Consider, if you will, Tesla‘s recent “Battery Day”i performance wherein Elon’s prized pig reaffirmed its continued leadership as a military technologyii company rather than yet another blah blah branding company.iii Battery Day was, of course, low-key misunderstood as being “not revolutionary enough” by people who only read Yahoo! Finance headlines for their “news,” but that in no way undermines the significance of the trajectory and the depth of progress revealed this week. Tesla is doing the hard, grueling, unsung work. This is the trench warfare approach.iv
Mercedes, by contrast, is taking the despotism approach. By appealing to those interested in design,v material quality, status, and “culture,” the three-pointed star is on a mission – and a roll – at the moment, as demonstrated by their recent collab with “The Ghanaian Warhol” himself and also with left-field choices like James Cameron and charismatic unknowns like Kelvyn Colt,vi to say nothing of Lewis “I Can Take The Heat” Hamilton and his entire $500 mn/yr F1 marketing extravaganza. The best or nothing indeed! What Idi Amin could refuse?
Back in the trenches, Tesla just doubled the range and horsepower of an 8-plus-year-old design and called it “Plaid,”vii lest any of your bunker-mates think you were being too flashy, before teasing a Corolla-beater and finally going back to the main course: waging war on every other carmaker extant by vertically integrating their manufacturing from raw mined material all the way to the finished product on the customer’s driveway. Oh, and hinting in a very Jobsian way that “in the long-term” they’ll have just “1% of the market,” even if that means that the company will be 50% bigger in terms of annual production than the two biggest car manufacturers in the world right now combined, and that’s before we even talk about the sales of batteries to other car companies, not to mention private individuals for their homes and cities for their infrastructural security.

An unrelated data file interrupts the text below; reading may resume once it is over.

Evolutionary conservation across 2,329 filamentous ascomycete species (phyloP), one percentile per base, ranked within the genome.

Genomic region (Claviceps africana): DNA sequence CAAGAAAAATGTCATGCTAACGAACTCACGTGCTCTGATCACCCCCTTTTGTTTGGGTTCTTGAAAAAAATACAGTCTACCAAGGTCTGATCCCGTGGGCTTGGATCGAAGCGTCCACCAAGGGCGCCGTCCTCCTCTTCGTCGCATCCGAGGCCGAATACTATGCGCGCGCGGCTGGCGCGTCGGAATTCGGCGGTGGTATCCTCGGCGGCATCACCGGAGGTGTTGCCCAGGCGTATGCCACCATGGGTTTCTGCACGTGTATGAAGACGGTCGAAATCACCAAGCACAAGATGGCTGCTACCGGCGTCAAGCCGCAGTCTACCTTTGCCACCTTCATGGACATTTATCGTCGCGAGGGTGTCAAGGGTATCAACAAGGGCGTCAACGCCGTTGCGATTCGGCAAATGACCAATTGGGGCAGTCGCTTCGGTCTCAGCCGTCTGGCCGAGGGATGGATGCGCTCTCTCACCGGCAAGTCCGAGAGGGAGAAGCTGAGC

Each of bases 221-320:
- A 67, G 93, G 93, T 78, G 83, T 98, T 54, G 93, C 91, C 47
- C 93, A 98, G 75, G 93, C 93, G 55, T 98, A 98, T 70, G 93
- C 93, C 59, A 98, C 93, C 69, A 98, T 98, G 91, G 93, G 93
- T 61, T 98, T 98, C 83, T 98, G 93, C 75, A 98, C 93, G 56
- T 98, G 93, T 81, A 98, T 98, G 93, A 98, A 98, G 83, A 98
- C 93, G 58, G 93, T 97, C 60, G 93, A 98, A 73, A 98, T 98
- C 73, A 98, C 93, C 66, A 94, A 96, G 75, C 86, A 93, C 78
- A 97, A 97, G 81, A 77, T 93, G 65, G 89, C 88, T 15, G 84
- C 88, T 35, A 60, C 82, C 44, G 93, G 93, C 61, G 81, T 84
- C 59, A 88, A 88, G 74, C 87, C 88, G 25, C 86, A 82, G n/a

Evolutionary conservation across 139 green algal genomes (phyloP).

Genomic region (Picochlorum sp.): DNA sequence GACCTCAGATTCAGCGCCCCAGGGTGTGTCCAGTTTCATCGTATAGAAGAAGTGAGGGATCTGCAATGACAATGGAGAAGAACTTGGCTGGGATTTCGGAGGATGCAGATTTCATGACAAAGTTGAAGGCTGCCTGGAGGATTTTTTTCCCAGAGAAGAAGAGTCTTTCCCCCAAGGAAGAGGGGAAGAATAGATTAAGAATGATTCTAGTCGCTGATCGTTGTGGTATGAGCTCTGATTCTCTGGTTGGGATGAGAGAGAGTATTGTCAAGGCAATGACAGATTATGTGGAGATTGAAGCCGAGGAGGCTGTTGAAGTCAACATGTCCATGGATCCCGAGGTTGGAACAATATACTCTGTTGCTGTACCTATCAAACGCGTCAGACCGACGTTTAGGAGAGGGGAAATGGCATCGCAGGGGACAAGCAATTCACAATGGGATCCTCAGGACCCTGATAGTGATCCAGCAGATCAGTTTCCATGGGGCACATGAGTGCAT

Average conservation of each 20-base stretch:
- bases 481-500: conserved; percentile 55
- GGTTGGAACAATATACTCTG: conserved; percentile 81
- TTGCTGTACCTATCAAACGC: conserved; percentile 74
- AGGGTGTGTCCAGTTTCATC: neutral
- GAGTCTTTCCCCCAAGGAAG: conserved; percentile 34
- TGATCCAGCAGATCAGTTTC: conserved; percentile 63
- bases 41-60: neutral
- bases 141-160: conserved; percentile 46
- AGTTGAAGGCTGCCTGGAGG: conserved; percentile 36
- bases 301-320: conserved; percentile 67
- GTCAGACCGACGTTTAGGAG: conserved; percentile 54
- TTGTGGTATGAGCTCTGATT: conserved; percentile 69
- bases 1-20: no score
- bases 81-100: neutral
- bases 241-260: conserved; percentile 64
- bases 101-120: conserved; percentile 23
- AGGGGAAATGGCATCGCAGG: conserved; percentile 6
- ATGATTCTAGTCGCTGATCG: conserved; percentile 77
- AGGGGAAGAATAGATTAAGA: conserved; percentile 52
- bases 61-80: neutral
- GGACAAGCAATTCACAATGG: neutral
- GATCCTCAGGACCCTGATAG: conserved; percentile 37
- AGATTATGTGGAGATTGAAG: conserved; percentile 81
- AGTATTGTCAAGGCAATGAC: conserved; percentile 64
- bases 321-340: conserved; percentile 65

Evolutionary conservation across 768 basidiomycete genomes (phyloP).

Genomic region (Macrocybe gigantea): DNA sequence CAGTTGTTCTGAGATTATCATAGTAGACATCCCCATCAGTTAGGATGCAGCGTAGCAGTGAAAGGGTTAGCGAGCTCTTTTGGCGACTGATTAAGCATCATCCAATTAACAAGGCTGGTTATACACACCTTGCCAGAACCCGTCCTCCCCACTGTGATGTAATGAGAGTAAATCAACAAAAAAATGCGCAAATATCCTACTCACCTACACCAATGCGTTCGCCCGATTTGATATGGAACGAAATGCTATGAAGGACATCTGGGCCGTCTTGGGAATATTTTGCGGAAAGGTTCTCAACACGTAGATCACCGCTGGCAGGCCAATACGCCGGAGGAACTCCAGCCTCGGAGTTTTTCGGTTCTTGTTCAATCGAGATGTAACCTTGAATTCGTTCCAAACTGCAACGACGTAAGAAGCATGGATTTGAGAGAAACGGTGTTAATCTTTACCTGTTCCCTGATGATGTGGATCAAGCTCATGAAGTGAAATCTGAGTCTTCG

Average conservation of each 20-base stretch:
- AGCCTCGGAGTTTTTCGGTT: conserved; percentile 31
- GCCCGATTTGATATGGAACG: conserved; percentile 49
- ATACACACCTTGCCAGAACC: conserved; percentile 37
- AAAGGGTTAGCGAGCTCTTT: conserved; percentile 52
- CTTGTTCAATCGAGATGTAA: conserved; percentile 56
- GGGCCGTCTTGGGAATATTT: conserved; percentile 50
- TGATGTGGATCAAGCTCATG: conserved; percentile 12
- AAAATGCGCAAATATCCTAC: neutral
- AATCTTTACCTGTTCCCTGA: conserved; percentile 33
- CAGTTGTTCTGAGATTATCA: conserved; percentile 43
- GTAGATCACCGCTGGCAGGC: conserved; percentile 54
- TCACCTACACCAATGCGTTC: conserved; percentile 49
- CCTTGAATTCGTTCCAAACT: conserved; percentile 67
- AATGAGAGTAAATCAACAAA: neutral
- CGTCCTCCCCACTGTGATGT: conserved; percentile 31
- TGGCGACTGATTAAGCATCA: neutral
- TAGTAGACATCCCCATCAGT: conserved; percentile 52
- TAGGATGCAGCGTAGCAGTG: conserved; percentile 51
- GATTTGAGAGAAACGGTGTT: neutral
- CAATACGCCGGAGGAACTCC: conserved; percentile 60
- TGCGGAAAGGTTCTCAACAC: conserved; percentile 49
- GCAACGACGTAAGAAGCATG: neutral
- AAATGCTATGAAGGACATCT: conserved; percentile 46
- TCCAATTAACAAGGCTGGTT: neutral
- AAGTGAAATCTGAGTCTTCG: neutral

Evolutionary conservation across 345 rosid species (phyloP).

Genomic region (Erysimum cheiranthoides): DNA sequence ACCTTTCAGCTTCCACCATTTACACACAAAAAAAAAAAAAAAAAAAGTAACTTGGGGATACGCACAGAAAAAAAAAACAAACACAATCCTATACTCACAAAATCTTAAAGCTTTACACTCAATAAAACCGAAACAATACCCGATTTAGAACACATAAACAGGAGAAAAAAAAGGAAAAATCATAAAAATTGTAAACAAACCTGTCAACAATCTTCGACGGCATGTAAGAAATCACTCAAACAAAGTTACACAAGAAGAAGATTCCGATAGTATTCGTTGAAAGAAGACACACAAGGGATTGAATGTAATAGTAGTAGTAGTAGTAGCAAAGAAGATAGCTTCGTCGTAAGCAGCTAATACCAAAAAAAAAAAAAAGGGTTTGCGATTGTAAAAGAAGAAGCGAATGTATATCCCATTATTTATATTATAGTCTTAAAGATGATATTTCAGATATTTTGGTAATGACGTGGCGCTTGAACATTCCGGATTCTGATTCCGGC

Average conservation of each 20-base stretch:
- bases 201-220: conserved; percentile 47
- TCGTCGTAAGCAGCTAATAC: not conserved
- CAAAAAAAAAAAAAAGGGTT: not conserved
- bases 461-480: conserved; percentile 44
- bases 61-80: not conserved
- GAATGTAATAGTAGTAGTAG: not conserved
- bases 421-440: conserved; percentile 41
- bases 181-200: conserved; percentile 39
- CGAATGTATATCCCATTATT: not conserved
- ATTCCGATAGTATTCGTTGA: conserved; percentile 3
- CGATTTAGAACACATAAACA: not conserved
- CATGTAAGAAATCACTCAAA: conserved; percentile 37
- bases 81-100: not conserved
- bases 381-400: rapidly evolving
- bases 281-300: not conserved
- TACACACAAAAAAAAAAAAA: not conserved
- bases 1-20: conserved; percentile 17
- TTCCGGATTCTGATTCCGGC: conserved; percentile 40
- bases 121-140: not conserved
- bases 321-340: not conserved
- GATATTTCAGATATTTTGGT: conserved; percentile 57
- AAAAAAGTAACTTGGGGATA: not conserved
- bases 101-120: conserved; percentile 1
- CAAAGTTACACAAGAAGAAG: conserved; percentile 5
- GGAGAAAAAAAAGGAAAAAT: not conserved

Even if this takes a decade or two (or three) to realise and is yet another example of Elon somewhat over-promising and under-delivering, he has a funny way of being right over a long enough time horizon so I can’t in good conscience bet against him.viii Tesla just goes so far beyond being a car company in the narrowly defined way that Mercedes is. Tesla is certainly a car company (like Mercedes), but it’s also an energy company (like a utility),ix a software company (like Google), a finance company (like a bank),x and arguably a war machine. Its market opportunities are therefore unbounded from the strictures of any one segment, which is exactly whats being priced into its USD $380 bn marketxi cap in this ZIRP/MMT environment.xii